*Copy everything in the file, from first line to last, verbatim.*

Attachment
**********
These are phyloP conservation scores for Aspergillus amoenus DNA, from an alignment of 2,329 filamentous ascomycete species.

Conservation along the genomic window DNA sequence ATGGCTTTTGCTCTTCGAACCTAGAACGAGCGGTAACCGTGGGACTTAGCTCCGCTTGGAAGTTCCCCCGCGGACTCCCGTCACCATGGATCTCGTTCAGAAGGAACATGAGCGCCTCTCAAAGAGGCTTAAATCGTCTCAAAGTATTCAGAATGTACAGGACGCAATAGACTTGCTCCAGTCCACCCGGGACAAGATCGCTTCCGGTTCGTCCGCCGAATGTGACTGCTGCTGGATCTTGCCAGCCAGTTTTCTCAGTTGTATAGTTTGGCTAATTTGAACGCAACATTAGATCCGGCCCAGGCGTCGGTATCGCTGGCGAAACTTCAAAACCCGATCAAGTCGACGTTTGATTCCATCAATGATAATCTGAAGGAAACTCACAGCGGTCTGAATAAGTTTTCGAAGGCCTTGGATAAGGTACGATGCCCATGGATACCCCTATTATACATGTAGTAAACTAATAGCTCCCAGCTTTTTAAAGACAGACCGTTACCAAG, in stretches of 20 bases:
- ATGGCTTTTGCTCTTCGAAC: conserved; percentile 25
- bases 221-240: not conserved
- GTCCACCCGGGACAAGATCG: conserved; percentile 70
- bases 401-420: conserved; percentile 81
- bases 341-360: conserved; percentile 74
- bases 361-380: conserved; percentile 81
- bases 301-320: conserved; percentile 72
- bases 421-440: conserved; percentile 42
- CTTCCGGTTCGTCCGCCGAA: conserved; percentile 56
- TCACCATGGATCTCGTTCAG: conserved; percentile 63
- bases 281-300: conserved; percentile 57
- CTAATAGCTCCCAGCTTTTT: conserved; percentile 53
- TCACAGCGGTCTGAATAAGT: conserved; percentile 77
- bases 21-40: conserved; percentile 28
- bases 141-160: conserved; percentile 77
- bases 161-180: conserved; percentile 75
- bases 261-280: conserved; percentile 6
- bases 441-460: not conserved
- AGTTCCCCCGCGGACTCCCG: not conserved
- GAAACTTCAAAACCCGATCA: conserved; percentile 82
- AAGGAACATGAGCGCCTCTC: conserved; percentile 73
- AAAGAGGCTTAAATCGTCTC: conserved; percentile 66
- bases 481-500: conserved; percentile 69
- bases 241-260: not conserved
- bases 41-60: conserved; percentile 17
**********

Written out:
These are phyloP conservation scores for Aspergillus amoenus DNA, from an alignment of 2,329 filamentous ascomycete species.

Conservation along the genomic window DNA sequence ATGGCTTTTGCTCTTCGAACCTAGAACGAGCGGTAACCGTGGGACTTAGCTCCGCTTGGAAGTTCCCCCGCGGACTCCCGTCACCATGGATCTCGTTCAGAAGGAACATGAGCGCCTCTCAAAGAGGCTTAAATCGTCTCAAAGTATTCAGAATGTACAGGACGCAATAGACTTGCTCCAGTCCACCCGGGACAAGATCGCTTCCGGTTCGTCCGCCGAATGTGACTGCTGCTGGATCTTGCCAGCCAGTTTTCTCAGTTGTATAGTTTGGCTAATTTGAACGCAACATTAGATCCGGCCCAGGCGTCGGTATCGCTGGCGAAACTTCAAAACCCGATCAAGTCGACGTTTGATTCCATCAATGATAATCTGAAGGAAACTCACAGCGGTCTGAATAAGTTTTCGAAGGCCTTGGATAAGGTACGATGCCCATGGATACCCCTATTATACATGTAGTAAACTAATAGCTCCCAGCTTTTTAAAGACAGACCGTTACCAAG, in stretches of 20 bases:
- ATGGCTTTTGCTCTTCGAAC: conserved; percentile 25
- bases 221-240: not conserved
- GTCCACCCGGGACAAGATCG: conserved; percentile 70
- bases 401-420: conserved; percentile 81
- bases 341-360: conserved; percentile 74
- bases 361-380: conserved; percentile 81
- bases 301-320: conserved; percentile 72
- bases 421-440: conserved; percentile 42
- CTTCCGGTTCGTCCGCCGAA: conserved; percentile 56
- TCACCATGGATCTCGTTCAG: conserved; percentile 63
- bases 281-300: conserved; percentile 57
- CTAATAGCTCCCAGCTTTTT: conserved; percentile 53
- TCACAGCGGTCTGAATAAGT: conserved; percentile 77
- bases 21-40: conserved; percentile 28
- bases 141-160: conserved; percentile 77
- bases 161-180: conserved; percentile 75
- bases 261-280: conserved; percentile 6
- bases 441-460: not conserved
- AGTTCCCCCGCGGACTCCCG: not conserved
- GAAACTTCAAAACCCGATCA: conserved; percentile 82
- AAGGAACATGAGCGCCTCTC: conserved; percentile 73
- AAAGAGGCTTAAATCGTCTC: conserved; percentile 66
- bases 481-500: conserved; percentile 69
- bases 241-260: not conserved
- bases 41-60: conserved; percentile 17